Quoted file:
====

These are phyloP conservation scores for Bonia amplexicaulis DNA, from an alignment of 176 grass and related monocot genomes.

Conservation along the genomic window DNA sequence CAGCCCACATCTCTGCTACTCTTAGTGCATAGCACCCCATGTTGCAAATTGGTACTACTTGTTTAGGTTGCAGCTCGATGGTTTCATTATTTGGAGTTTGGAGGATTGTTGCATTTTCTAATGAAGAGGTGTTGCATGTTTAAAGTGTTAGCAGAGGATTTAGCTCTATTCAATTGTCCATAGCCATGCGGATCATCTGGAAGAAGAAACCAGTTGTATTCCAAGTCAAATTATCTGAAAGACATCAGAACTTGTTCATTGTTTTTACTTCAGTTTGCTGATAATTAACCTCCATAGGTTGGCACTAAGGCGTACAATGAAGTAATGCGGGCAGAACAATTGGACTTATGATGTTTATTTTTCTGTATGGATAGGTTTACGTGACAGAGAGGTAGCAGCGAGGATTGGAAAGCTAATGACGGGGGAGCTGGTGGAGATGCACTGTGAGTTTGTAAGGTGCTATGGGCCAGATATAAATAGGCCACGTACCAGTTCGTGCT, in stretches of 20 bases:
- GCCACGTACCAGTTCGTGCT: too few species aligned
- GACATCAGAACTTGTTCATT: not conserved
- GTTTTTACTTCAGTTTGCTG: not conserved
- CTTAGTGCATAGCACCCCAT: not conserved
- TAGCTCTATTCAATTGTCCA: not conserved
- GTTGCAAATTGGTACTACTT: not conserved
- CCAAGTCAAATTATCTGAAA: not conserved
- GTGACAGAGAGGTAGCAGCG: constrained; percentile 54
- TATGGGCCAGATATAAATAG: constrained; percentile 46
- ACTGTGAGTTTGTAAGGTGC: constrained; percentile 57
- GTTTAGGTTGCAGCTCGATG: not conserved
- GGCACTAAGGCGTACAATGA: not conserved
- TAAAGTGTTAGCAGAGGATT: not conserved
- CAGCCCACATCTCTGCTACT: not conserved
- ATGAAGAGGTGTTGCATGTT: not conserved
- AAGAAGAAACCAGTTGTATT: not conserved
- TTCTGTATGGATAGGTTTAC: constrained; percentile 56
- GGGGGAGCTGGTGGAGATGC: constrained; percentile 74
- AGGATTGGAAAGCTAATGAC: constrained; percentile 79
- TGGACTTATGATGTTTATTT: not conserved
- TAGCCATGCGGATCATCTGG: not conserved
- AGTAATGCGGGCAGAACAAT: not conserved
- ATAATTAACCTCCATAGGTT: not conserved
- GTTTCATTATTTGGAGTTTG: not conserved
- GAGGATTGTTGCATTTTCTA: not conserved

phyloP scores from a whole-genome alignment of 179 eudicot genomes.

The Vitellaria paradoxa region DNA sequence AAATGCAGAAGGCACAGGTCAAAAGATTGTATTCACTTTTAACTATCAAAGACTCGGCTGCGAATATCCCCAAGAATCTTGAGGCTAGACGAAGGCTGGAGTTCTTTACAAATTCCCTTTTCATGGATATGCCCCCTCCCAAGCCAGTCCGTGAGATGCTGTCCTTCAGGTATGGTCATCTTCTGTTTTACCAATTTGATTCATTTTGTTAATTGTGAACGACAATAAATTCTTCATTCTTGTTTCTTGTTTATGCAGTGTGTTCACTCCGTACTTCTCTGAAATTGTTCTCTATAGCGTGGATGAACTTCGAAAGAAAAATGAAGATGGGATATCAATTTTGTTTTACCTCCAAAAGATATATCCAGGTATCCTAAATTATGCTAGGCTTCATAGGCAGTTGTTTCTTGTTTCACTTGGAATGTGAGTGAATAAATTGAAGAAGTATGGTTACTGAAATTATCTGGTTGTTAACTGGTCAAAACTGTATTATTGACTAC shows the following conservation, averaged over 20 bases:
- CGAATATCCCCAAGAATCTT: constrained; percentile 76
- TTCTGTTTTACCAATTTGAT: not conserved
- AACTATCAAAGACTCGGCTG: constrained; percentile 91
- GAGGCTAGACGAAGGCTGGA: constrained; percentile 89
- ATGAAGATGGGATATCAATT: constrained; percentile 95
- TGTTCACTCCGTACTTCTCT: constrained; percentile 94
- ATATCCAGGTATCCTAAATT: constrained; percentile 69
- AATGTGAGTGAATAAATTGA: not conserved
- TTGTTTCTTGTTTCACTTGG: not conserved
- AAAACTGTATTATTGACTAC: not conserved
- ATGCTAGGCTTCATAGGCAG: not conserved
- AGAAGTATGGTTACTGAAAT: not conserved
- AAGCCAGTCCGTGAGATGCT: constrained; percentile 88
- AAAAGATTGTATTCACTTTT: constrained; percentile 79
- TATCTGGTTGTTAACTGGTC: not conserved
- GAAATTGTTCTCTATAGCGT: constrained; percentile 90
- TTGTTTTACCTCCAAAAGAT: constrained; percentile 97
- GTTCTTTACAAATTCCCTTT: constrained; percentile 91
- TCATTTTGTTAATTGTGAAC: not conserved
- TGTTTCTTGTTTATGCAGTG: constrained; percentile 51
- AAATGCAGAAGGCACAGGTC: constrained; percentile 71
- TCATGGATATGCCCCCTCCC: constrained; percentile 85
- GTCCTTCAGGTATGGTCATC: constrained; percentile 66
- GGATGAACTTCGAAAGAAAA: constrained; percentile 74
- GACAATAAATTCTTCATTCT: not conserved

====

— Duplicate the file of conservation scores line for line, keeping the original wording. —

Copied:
These are phyloP conservation scores for Bonia amplexicaulis DNA, from an alignment of 176 grass and related monocot genomes.

Conservation along the genomic window DNA sequence CAGCCCACATCTCTGCTACTCTTAGTGCATAGCACCCCATGTTGCAAATTGGTACTACTTGTTTAGGTTGCAGCTCGATGGTTTCATTATTTGGAGTTTGGAGGATTGTTGCATTTTCTAATGAAGAGGTGTTGCATGTTTAAAGTGTTAGCAGAGGATTTAGCTCTATTCAATTGTCCATAGCCATGCGGATCATCTGGAAGAAGAAACCAGTTGTATTCCAAGTCAAATTATCTGAAAGACATCAGAACTTGTTCATTGTTTTTACTTCAGTTTGCTGATAATTAACCTCCATAGGTTGGCACTAAGGCGTACAATGAAGTAATGCGGGCAGAACAATTGGACTTATGATGTTTATTTTTCTGTATGGATAGGTTTACGTGACAGAGAGGTAGCAGCGAGGATTGGAAAGCTAATGACGGGGGAGCTGGTGGAGATGCACTGTGAGTTTGTAAGGTGCTATGGGCCAGATATAAATAGGCCACGTACCAGTTCGTGCT, in stretches of 20 bases:
- GCCACGTACCAGTTCGTGCT: too few species aligned
- GACATCAGAACTTGTTCATT: not conserved
- GTTTTTACTTCAGTTTGCTG: not conserved
- CTTAGTGCATAGCACCCCAT: not conserved
- TAGCTCTATTCAATTGTCCA: not conserved
- GTTGCAAATTGGTACTACTT: not conserved
- CCAAGTCAAATTATCTGAAA: not conserved
- GTGACAGAGAGGTAGCAGCG: constrained; percentile 54
- TATGGGCCAGATATAAATAG: constrained; percentile 46
- ACTGTGAGTTTGTAAGGTGC: constrained; percentile 57
- GTTTAGGTTGCAGCTCGATG: not conserved
- GGCACTAAGGCGTACAATGA: not conserved
- TAAAGTGTTAGCAGAGGATT: not conserved
- CAGCCCACATCTCTGCTACT: not conserved
- ATGAAGAGGTGTTGCATGTT: not conserved
- AAGAAGAAACCAGTTGTATT: not conserved
- TTCTGTATGGATAGGTTTAC: constrained; percentile 56
- GGGGGAGCTGGTGGAGATGC: constrained; percentile 74
- AGGATTGGAAAGCTAATGAC: constrained; percentile 79
- TGGACTTATGATGTTTATTT: not conserved
- TAGCCATGCGGATCATCTGG: not conserved
- AGTAATGCGGGCAGAACAAT: not conserved
- ATAATTAACCTCCATAGGTT: not conserved
- GTTTCATTATTTGGAGTTTG: not conserved
- GAGGATTGTTGCATTTTCTA: not conserved

phyloP scores from a whole-genome alignment of 179 eudicot genomes.

The Vitellaria paradoxa region DNA sequence AAATGCAGAAGGCACAGGTCAAAAGATTGTATTCACTTTTAACTATCAAAGACTCGGCTGCGAATATCCCCAAGAATCTTGAGGCTAGACGAAGGCTGGAGTTCTTTACAAATTCCCTTTTCATGGATATGCCCCCTCCCAAGCCAGTCCGTGAGATGCTGTCCTTCAGGTATGGTCATCTTCTGTTTTACCAATTTGATTCATTTTGTTAATTGTGAACGACAATAAATTCTTCATTCTTGTTTCTTGTTTATGCAGTGTGTTCACTCCGTACTTCTCTGAAATTGTTCTCTATAGCGTGGATGAACTTCGAAAGAAAAATGAAGATGGGATATCAATTTTGTTTTACCTCCAAAAGATATATCCAGGTATCCTAAATTATGCTAGGCTTCATAGGCAGTTGTTTCTTGTTTCACTTGGAATGTGAGTGAATAAATTGAAGAAGTATGGTTACTGAAATTATCTGGTTGTTAACTGGTCAAAACTGTATTATTGACTAC shows the following conservation, averaged over 20 bases:
- CGAATATCCCCAAGAATCTT: constrained; percentile 76
- TTCTGTTTTACCAATTTGAT: not conserved
- AACTATCAAAGACTCGGCTG: constrained; percentile 91
- GAGGCTAGACGAAGGCTGGA: constrained; percentile 89
- ATGAAGATGGGATATCAATT: constrained; percentile 95
- TGTTCACTCCGTACTTCTCT: constrained; percentile 94
- ATATCCAGGTATCCTAAATT: constrained; percentile 69
- AATGTGAGTGAATAAATTGA: not conserved
- TTGTTTCTTGTTTCACTTGG: not conserved
- AAAACTGTATTATTGACTAC: not conserved
- ATGCTAGGCTTCATAGGCAG: not conserved
- AGAAGTATGGTTACTGAAAT: not conserved
- AAGCCAGTCCGTGAGATGCT: constrained; percentile 88
- AAAAGATTGTATTCACTTTT: constrained; percentile 79
- TATCTGGTTGTTAACTGGTC: not conserved
- GAAATTGTTCTCTATAGCGT: constrained; percentile 90
- TTGTTTTACCTCCAAAAGAT: constrained; percentile 97
- GTTCTTTACAAATTCCCTTT: constrained; percentile 91
- TCATTTTGTTAATTGTGAAC: not conserved
- TGTTTCTTGTTTATGCAGTG: constrained; percentile 51
- AAATGCAGAAGGCACAGGTC: constrained; percentile 71
- TCATGGATATGCCCCCTCCC: constrained; percentile 85
- GTCCTTCAGGTATGGTCATC: constrained; percentile 66
- GGATGAACTTCGAAAGAAAA: constrained; percentile 74
- GACAATAAATTCTTCATTCT: not conserved